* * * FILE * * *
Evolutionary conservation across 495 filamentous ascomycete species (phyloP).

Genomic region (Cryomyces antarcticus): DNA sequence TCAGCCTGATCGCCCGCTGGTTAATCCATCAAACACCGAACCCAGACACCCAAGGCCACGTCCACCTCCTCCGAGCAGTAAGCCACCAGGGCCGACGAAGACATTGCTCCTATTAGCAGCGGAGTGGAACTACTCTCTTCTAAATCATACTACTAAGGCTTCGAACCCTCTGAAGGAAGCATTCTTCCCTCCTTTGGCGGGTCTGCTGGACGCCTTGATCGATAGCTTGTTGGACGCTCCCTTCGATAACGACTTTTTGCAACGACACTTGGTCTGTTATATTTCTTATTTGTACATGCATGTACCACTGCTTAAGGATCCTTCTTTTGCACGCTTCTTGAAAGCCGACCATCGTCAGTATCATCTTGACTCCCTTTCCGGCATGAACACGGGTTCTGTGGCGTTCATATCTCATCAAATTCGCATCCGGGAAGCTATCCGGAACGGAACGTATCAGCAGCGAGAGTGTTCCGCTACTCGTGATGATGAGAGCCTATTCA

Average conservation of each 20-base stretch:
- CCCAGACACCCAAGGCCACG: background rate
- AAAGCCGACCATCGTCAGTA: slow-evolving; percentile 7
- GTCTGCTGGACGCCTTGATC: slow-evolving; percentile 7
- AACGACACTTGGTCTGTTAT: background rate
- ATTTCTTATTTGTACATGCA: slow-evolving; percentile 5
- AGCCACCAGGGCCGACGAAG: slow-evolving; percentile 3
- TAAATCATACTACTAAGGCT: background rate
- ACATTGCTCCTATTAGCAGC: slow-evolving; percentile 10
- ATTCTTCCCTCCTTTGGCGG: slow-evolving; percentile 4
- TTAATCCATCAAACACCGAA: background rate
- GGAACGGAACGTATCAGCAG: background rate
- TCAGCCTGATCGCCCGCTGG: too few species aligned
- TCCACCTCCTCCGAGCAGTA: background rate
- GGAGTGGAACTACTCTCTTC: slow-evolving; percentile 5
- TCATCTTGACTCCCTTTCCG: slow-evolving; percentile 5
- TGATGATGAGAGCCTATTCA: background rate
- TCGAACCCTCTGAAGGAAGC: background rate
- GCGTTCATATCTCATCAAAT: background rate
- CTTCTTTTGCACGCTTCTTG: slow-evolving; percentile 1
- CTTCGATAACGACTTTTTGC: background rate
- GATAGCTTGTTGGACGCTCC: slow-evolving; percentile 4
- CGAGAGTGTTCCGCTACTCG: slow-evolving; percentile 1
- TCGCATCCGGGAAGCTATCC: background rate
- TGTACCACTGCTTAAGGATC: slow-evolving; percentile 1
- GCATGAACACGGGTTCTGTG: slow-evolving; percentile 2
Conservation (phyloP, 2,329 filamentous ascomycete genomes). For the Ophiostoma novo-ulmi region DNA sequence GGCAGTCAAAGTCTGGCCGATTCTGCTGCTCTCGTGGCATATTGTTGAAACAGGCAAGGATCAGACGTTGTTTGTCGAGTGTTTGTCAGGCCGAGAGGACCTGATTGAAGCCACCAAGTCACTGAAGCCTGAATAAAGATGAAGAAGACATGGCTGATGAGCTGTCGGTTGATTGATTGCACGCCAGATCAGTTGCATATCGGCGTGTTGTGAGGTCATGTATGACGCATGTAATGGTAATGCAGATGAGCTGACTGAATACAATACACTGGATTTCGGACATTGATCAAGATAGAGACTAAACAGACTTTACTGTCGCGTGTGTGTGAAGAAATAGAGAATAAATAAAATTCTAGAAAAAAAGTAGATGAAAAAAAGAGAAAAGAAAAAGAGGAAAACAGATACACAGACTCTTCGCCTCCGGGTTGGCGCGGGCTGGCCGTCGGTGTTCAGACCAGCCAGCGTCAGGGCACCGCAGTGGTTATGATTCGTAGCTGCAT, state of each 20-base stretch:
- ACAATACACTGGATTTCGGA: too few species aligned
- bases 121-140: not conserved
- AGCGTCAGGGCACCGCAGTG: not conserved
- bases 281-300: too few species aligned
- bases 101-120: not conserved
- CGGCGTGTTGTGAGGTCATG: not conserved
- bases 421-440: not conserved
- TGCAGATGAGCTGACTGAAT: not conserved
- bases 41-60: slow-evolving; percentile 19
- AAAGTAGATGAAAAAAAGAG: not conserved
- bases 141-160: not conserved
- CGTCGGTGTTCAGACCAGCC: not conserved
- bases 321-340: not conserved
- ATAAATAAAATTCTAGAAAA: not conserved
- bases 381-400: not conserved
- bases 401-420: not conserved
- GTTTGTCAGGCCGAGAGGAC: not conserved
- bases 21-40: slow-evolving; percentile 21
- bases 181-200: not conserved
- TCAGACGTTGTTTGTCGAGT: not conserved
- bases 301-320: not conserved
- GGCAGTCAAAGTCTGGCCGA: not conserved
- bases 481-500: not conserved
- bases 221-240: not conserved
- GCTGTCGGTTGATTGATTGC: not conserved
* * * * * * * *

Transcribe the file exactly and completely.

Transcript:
Evolutionary conservation across 495 filamentous ascomycete species (phyloP).

Genomic region (Cryomyces antarcticus): DNA sequence TCAGCCTGATCGCCCGCTGGTTAATCCATCAAACACCGAACCCAGACACCCAAGGCCACGTCCACCTCCTCCGAGCAGTAAGCCACCAGGGCCGACGAAGACATTGCTCCTATTAGCAGCGGAGTGGAACTACTCTCTTCTAAATCATACTACTAAGGCTTCGAACCCTCTGAAGGAAGCATTCTTCCCTCCTTTGGCGGGTCTGCTGGACGCCTTGATCGATAGCTTGTTGGACGCTCCCTTCGATAACGACTTTTTGCAACGACACTTGGTCTGTTATATTTCTTATTTGTACATGCATGTACCACTGCTTAAGGATCCTTCTTTTGCACGCTTCTTGAAAGCCGACCATCGTCAGTATCATCTTGACTCCCTTTCCGGCATGAACACGGGTTCTGTGGCGTTCATATCTCATCAAATTCGCATCCGGGAAGCTATCCGGAACGGAACGTATCAGCAGCGAGAGTGTTCCGCTACTCGTGATGATGAGAGCCTATTCA

Average conservation of each 20-base stretch:
- CCCAGACACCCAAGGCCACG: background rate
- AAAGCCGACCATCGTCAGTA: slow-evolving; percentile 7
- GTCTGCTGGACGCCTTGATC: slow-evolving; percentile 7
- AACGACACTTGGTCTGTTAT: background rate
- ATTTCTTATTTGTACATGCA: slow-evolving; percentile 5
- AGCCACCAGGGCCGACGAAG: slow-evolving; percentile 3
- TAAATCATACTACTAAGGCT: background rate
- ACATTGCTCCTATTAGCAGC: slow-evolving; percentile 10
- ATTCTTCCCTCCTTTGGCGG: slow-evolving; percentile 4
- TTAATCCATCAAACACCGAA: background rate
- GGAACGGAACGTATCAGCAG: background rate
- TCAGCCTGATCGCCCGCTGG: too few species aligned
- TCCACCTCCTCCGAGCAGTA: background rate
- GGAGTGGAACTACTCTCTTC: slow-evolving; percentile 5
- TCATCTTGACTCCCTTTCCG: slow-evolving; percentile 5
- TGATGATGAGAGCCTATTCA: background rate
- TCGAACCCTCTGAAGGAAGC: background rate
- GCGTTCATATCTCATCAAAT: background rate
- CTTCTTTTGCACGCTTCTTG: slow-evolving; percentile 1
- CTTCGATAACGACTTTTTGC: background rate
- GATAGCTTGTTGGACGCTCC: slow-evolving; percentile 4
- CGAGAGTGTTCCGCTACTCG: slow-evolving; percentile 1
- TCGCATCCGGGAAGCTATCC: background rate
- TGTACCACTGCTTAAGGATC: slow-evolving; percentile 1
- GCATGAACACGGGTTCTGTG: slow-evolving; percentile 2
Conservation (phyloP, 2,329 filamentous ascomycete genomes). For the Ophiostoma novo-ulmi region DNA sequence GGCAGTCAAAGTCTGGCCGATTCTGCTGCTCTCGTGGCATATTGTTGAAACAGGCAAGGATCAGACGTTGTTTGTCGAGTGTTTGTCAGGCCGAGAGGACCTGATTGAAGCCACCAAGTCACTGAAGCCTGAATAAAGATGAAGAAGACATGGCTGATGAGCTGTCGGTTGATTGATTGCACGCCAGATCAGTTGCATATCGGCGTGTTGTGAGGTCATGTATGACGCATGTAATGGTAATGCAGATGAGCTGACTGAATACAATACACTGGATTTCGGACATTGATCAAGATAGAGACTAAACAGACTTTACTGTCGCGTGTGTGTGAAGAAATAGAGAATAAATAAAATTCTAGAAAAAAAGTAGATGAAAAAAAGAGAAAAGAAAAAGAGGAAAACAGATACACAGACTCTTCGCCTCCGGGTTGGCGCGGGCTGGCCGTCGGTGTTCAGACCAGCCAGCGTCAGGGCACCGCAGTGGTTATGATTCGTAGCTGCAT, state of each 20-base stretch:
- ACAATACACTGGATTTCGGA: too few species aligned
- bases 121-140: not conserved
- AGCGTCAGGGCACCGCAGTG: not conserved
- bases 281-300: too few species aligned
- bases 101-120: not conserved
- CGGCGTGTTGTGAGGTCATG: not conserved
- bases 421-440: not conserved
- TGCAGATGAGCTGACTGAAT: not conserved
- bases 41-60: slow-evolving; percentile 19
- AAAGTAGATGAAAAAAAGAG: not conserved
- bases 141-160: not conserved
- CGTCGGTGTTCAGACCAGCC: not conserved
- bases 321-340: not conserved
- ATAAATAAAATTCTAGAAAA: not conserved
- bases 381-400: not conserved
- bases 401-420: not conserved
- GTTTGTCAGGCCGAGAGGAC: not conserved
- bases 21-40: slow-evolving; percentile 21
- bases 181-200: not conserved
- TCAGACGTTGTTTGTCGAGT: not conserved
- bases 301-320: not conserved
- GGCAGTCAAAGTCTGGCCGA: not conserved
- bases 481-500: not conserved
- bases 221-240: not conserved
- GCTGTCGGTTGATTGATTGC: not conserved